Friday, April 13, 2012

Obama's Immigration Report Card

On the 2008 campaign trail Obama promised to tackle Comprehensive Immigration Reform during his first year in office.  It maked sense.  He had Pelosi and Reed in his pocket.

But like so many other promises, Obama didn't get it done.  But his critics suggest he didn't even try.
Not since the Carter days has a president come to Washington with such naivete about national politics.  Poor Barack expected it to be like Chicago where the GOP doesn't exist and money buys all the votes you need.  Not so in the White House.

Amnesty was a dirty word, given the lousy economy and the instant spotlight that shines on the issue whenever it comes up.  So Obama ignored the issue...for three years.
Now he faces the ballot box again.  So what does he do?  He returns to the Bill Clinton days for ideas.

Idea number one: Port Court.  Clinton had good success in his test of the idea, an idea that isn't bad.  You set up a court system that tags and bags illegals at the border and holds them for a day or two while a judge makes a ruling, almost always to send them back home.
(You would think that has been happening all along, but it hasn't.  Usually the illegal alien is simply spun around 180 degrees and sent walking back home.  No arrest.  No court.  Just turned back south-TBS.)

The advantage of Port Court is that you have a record on the fact that you sent them home and told them not to come back.  When they are caught again, the stakes are higher.  A couple of Port Court convictions and you are a felon, subject to hard prison time.

But Port Court never has the money or space to do that for very long.  What Clinton did was set it up in one area - San Diego - and run up some big numbers.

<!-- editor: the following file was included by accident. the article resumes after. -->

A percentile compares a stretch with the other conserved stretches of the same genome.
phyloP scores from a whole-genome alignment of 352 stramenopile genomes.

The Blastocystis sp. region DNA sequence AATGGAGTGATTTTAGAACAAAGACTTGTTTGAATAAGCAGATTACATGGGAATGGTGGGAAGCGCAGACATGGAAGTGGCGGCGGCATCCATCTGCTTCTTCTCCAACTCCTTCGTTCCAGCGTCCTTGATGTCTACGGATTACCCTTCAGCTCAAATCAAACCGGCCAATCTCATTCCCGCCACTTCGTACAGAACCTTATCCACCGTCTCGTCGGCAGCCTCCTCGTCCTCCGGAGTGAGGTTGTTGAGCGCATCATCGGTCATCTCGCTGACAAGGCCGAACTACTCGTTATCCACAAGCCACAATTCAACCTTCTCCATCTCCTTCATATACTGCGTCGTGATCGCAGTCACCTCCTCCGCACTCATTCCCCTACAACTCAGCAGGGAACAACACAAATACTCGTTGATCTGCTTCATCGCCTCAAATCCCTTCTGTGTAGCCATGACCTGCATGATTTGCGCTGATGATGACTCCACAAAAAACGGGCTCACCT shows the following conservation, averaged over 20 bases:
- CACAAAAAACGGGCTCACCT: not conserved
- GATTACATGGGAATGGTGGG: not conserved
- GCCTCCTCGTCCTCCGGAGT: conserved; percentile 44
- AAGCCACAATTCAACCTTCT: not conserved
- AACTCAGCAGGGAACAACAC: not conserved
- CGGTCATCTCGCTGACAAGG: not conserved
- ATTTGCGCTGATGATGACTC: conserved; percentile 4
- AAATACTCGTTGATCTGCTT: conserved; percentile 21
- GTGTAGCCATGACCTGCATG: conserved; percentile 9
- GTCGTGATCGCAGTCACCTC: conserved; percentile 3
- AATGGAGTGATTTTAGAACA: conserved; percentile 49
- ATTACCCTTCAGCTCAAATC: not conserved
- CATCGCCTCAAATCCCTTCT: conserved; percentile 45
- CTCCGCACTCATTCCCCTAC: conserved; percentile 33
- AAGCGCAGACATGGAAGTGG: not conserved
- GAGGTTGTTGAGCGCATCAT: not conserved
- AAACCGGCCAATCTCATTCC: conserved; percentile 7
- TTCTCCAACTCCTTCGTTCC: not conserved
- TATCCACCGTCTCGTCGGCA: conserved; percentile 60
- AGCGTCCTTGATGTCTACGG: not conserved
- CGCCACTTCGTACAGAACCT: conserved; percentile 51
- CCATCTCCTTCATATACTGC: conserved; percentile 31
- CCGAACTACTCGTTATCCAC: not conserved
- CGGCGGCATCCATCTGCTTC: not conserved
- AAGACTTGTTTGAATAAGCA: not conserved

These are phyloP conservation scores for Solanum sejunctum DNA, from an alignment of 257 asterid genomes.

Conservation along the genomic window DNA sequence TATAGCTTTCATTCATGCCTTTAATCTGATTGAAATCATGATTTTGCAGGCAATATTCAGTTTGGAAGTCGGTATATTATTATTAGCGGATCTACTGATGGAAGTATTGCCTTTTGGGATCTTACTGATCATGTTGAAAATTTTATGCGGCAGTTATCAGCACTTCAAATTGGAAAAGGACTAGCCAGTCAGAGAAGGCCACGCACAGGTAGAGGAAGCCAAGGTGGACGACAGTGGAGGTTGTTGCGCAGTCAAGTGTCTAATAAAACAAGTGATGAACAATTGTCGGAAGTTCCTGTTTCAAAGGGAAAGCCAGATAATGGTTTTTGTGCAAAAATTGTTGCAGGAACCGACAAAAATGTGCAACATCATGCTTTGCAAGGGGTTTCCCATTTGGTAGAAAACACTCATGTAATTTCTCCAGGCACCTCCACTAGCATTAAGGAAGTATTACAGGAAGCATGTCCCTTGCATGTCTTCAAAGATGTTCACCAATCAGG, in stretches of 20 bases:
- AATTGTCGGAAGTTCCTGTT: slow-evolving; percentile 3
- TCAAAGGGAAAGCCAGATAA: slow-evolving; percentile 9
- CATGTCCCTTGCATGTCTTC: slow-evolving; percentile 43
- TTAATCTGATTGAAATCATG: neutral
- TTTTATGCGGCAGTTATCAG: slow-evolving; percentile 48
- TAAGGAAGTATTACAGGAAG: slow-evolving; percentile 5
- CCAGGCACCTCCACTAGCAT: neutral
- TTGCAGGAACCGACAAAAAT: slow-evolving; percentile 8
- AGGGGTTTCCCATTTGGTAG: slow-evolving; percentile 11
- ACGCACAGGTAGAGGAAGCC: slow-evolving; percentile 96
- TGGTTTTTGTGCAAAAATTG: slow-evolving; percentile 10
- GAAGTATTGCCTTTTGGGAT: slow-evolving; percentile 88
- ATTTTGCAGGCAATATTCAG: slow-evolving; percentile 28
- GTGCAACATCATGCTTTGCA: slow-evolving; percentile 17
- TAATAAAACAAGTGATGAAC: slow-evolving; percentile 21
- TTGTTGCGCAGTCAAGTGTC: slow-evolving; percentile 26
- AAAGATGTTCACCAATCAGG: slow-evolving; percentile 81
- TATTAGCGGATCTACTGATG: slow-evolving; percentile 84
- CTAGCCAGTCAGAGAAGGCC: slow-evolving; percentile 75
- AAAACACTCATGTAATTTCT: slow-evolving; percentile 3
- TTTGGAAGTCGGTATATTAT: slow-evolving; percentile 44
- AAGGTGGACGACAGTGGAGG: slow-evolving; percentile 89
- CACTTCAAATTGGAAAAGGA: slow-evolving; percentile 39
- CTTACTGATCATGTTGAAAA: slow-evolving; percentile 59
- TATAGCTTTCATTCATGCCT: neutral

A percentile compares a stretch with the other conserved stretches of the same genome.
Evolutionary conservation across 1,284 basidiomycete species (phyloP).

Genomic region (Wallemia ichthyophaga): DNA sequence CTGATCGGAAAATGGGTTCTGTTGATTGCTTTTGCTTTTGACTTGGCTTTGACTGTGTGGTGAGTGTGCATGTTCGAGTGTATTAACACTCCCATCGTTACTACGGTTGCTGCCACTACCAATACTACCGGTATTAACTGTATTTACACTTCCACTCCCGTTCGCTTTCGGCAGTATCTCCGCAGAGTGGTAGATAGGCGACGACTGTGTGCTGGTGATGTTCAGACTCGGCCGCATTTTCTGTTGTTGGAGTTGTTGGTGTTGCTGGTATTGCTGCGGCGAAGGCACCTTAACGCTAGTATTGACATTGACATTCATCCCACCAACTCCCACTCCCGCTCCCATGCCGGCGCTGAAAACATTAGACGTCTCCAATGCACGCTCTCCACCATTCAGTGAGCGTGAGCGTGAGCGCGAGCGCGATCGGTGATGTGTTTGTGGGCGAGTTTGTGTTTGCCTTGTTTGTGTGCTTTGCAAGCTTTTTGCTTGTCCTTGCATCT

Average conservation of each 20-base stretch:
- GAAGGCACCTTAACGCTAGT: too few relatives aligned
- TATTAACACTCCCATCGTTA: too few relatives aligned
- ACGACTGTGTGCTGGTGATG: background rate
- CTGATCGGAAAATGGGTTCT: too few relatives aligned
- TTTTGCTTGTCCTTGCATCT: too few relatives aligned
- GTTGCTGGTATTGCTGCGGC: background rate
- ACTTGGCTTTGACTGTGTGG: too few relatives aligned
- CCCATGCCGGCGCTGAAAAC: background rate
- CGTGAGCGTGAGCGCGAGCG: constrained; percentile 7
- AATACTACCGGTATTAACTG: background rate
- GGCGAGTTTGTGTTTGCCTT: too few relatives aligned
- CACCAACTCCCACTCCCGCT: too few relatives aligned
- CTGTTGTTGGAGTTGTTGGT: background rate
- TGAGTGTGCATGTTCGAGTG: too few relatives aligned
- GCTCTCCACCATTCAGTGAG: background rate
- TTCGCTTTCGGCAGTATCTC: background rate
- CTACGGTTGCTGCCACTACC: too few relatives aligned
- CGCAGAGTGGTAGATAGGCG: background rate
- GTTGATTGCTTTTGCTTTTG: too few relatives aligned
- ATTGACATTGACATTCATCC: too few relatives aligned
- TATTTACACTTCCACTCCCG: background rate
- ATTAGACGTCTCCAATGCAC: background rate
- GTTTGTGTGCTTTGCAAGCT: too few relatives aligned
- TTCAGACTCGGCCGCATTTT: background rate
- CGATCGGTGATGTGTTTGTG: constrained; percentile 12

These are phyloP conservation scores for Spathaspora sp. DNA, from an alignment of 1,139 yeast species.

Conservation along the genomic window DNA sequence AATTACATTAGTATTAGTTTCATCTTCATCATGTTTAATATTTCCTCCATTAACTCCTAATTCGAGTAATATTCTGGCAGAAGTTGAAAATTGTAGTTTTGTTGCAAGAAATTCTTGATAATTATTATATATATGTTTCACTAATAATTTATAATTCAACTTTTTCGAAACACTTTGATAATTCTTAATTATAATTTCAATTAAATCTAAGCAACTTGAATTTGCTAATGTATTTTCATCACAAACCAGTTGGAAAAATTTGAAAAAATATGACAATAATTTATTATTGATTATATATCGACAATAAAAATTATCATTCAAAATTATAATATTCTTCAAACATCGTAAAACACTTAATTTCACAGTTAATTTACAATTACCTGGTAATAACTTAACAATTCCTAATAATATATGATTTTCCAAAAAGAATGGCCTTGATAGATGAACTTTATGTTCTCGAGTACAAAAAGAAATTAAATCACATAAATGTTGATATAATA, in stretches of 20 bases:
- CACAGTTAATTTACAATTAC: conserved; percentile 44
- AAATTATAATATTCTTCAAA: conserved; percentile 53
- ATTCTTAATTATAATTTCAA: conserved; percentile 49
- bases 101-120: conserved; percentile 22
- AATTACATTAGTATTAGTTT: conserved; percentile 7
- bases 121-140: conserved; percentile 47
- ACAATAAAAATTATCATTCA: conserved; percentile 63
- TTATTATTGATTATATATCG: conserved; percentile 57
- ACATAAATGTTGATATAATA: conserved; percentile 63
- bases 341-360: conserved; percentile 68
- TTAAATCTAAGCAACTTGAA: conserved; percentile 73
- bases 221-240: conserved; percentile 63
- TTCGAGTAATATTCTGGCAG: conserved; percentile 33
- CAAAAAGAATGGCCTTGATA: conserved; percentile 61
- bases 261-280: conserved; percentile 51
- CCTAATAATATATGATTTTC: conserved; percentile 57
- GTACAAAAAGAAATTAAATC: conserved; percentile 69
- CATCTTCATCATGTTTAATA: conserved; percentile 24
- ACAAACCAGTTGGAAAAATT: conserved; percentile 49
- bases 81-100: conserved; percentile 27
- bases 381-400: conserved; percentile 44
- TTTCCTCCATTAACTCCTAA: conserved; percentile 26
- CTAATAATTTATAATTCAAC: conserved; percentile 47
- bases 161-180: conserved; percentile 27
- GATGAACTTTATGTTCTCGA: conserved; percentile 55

So Obama did the same thing, and admits that his high deportation numbers are inflated and misleading.  He told reporters in September of 2011: "The statistics are actually a little deceptive," Obama said last month during a discussion with Hispanic journalists. There has been "a much greater emphasis on criminals than non-criminals." And "with stronger border enforcement, we've been apprehending folks at the borders and sending them back. That is counted as a deportation even though they may have only been held for a day or 48 hours."

So all Obama has done is duplicate Bill Clinton's Port Court program to run up high numbers.
As I said before, Port Court is a great idea, but it needs to be wide-spread and permanent.  And we need to be willing to back up our threat of imprisonment whenever someone crosses the line after being sent home.

The other Clinton idea is a form of silent amnesty. 
Clinton's was 245i.  It went like this:
1) Prove that you came here illegally.
2) Prove that you got a job illegally.
3) Get a family member or and employer to sponsor you.

Well, Obama's amnesty program is what I call the Aunt Zeituni plan.  It goes like this:
1) Prove that you came here illegally.
2) Get caught and get a deportation order.
3) Ignore that order (which about 99% of them do).
4) (Optional: Get public housing and disability)
5) Get caught again.
6) Get the same judge to rescind your deportation order.

Yes, Obama has indeed instructed immigration officials to review 300,000 deportation orders and reverse them if the illegal alien is not a violent criminal.

So you see, he's just dusted off the Bill Clinton playbook rather than put forth an amnesty proposal of his own.

In the end it really doesn't matter.  The Latino activists and most ghetto minorities will vote for him regardless.  They are entitlement voters and will vote for the one most likely to give them a paycheck.  And that's always a Democrat.

Romney has pretty much come out against amnesty and can't backpedal.  (I may regret writing that.  Politicians always surprise me with their lack of integrity.)  So maybe Mitt will get 35-40% of the Latino vote unless he can shift their cause célèbre to something other than amnesty.  It's never been done before and so far his strategists haven't impressed me.

Florida belongs to the GOP this time based on three words: Medicare, Israel and Cubans.  Of all Latinos Cubans and the most conservative.  They really don't care about amnesty.  They care about our asylum policy.
The only thing Obama loses with his lack of immigration progress is Latino turnout.  They may not vote for Romney, but they sure will stay home.

Don't look for Mitt to say much about deportation or enforcement.  That'd be a negative.  (And that's why I dislike politicians.) 

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